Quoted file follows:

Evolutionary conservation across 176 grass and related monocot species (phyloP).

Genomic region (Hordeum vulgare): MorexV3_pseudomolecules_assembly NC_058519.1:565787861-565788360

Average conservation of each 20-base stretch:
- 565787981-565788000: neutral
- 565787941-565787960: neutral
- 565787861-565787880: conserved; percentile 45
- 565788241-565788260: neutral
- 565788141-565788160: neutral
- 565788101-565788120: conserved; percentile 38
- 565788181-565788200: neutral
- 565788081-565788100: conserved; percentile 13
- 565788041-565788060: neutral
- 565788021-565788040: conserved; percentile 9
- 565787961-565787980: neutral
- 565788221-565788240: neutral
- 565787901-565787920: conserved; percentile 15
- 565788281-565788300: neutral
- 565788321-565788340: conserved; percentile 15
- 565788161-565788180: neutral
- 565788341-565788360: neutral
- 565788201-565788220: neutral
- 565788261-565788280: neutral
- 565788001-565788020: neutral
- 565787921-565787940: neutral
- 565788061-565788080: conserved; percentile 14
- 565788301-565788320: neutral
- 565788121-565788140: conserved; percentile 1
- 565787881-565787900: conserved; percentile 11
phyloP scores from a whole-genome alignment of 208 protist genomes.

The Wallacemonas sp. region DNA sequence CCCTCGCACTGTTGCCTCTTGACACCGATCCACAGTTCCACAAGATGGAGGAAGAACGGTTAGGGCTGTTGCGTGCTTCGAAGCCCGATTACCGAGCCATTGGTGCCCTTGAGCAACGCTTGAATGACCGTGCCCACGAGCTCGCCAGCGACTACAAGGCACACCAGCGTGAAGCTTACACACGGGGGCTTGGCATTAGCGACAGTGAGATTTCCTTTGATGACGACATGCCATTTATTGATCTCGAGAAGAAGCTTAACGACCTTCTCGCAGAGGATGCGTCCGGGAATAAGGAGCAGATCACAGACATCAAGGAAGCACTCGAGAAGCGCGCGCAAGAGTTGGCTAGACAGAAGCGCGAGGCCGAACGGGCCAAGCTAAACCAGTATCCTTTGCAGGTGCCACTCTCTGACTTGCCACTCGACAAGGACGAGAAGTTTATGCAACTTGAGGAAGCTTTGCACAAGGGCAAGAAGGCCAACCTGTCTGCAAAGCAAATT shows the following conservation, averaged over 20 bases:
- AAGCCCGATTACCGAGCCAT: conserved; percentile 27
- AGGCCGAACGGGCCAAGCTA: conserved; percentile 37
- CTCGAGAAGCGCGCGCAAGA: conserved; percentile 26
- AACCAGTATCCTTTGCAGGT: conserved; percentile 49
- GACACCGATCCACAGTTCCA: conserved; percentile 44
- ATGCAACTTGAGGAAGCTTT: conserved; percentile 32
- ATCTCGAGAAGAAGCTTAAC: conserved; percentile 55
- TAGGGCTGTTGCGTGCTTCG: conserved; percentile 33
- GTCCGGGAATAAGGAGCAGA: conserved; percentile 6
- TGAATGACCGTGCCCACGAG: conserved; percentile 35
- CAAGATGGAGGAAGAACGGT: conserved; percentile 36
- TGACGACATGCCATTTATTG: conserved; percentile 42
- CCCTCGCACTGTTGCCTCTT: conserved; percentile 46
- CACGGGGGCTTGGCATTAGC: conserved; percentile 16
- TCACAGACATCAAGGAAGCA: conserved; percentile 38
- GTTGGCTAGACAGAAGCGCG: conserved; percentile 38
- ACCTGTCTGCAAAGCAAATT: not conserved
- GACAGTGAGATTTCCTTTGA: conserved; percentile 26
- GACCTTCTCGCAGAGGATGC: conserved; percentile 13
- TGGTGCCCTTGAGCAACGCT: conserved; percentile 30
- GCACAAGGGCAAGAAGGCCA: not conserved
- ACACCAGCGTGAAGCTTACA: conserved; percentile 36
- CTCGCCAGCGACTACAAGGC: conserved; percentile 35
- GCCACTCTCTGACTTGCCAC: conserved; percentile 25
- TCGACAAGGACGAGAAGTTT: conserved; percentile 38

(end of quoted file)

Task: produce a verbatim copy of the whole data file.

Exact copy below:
Evolutionary conservation across 176 grass and related monocot species (phyloP).

Genomic region (Hordeum vulgare): MorexV3_pseudomolecules_assembly NC_058519.1:565787861-565788360

Average conservation of each 20-base stretch:
- 565787981-565788000: neutral
- 565787941-565787960: neutral
- 565787861-565787880: conserved; percentile 45
- 565788241-565788260: neutral
- 565788141-565788160: neutral
- 565788101-565788120: conserved; percentile 38
- 565788181-565788200: neutral
- 565788081-565788100: conserved; percentile 13
- 565788041-565788060: neutral
- 565788021-565788040: conserved; percentile 9
- 565787961-565787980: neutral
- 565788221-565788240: neutral
- 565787901-565787920: conserved; percentile 15
- 565788281-565788300: neutral
- 565788321-565788340: conserved; percentile 15
- 565788161-565788180: neutral
- 565788341-565788360: neutral
- 565788201-565788220: neutral
- 565788261-565788280: neutral
- 565788001-565788020: neutral
- 565787921-565787940: neutral
- 565788061-565788080: conserved; percentile 14
- 565788301-565788320: neutral
- 565788121-565788140: conserved; percentile 1
- 565787881-565787900: conserved; percentile 11
phyloP scores from a whole-genome alignment of 208 protist genomes.

The Wallacemonas sp. region DNA sequence CCCTCGCACTGTTGCCTCTTGACACCGATCCACAGTTCCACAAGATGGAGGAAGAACGGTTAGGGCTGTTGCGTGCTTCGAAGCCCGATTACCGAGCCATTGGTGCCCTTGAGCAACGCTTGAATGACCGTGCCCACGAGCTCGCCAGCGACTACAAGGCACACCAGCGTGAAGCTTACACACGGGGGCTTGGCATTAGCGACAGTGAGATTTCCTTTGATGACGACATGCCATTTATTGATCTCGAGAAGAAGCTTAACGACCTTCTCGCAGAGGATGCGTCCGGGAATAAGGAGCAGATCACAGACATCAAGGAAGCACTCGAGAAGCGCGCGCAAGAGTTGGCTAGACAGAAGCGCGAGGCCGAACGGGCCAAGCTAAACCAGTATCCTTTGCAGGTGCCACTCTCTGACTTGCCACTCGACAAGGACGAGAAGTTTATGCAACTTGAGGAAGCTTTGCACAAGGGCAAGAAGGCCAACCTGTCTGCAAAGCAAATT shows the following conservation, averaged over 20 bases:
- AAGCCCGATTACCGAGCCAT: conserved; percentile 27
- AGGCCGAACGGGCCAAGCTA: conserved; percentile 37
- CTCGAGAAGCGCGCGCAAGA: conserved; percentile 26
- AACCAGTATCCTTTGCAGGT: conserved; percentile 49
- GACACCGATCCACAGTTCCA: conserved; percentile 44
- ATGCAACTTGAGGAAGCTTT: conserved; percentile 32
- ATCTCGAGAAGAAGCTTAAC: conserved; percentile 55
- TAGGGCTGTTGCGTGCTTCG: conserved; percentile 33
- GTCCGGGAATAAGGAGCAGA: conserved; percentile 6
- TGAATGACCGTGCCCACGAG: conserved; percentile 35
- CAAGATGGAGGAAGAACGGT: conserved; percentile 36
- TGACGACATGCCATTTATTG: conserved; percentile 42
- CCCTCGCACTGTTGCCTCTT: conserved; percentile 46
- CACGGGGGCTTGGCATTAGC: conserved; percentile 16
- TCACAGACATCAAGGAAGCA: conserved; percentile 38
- GTTGGCTAGACAGAAGCGCG: conserved; percentile 38
- ACCTGTCTGCAAAGCAAATT: not conserved
- GACAGTGAGATTTCCTTTGA: conserved; percentile 26
- GACCTTCTCGCAGAGGATGC: conserved; percentile 13
- TGGTGCCCTTGAGCAACGCT: conserved; percentile 30
- GCACAAGGGCAAGAAGGCCA: not conserved
- ACACCAGCGTGAAGCTTACA: conserved; percentile 36
- CTCGCCAGCGACTACAAGGC: conserved; percentile 35
- GCCACTCTCTGACTTGCCAC: conserved; percentile 25
- TCGACAAGGACGAGAAGTTT: conserved; percentile 38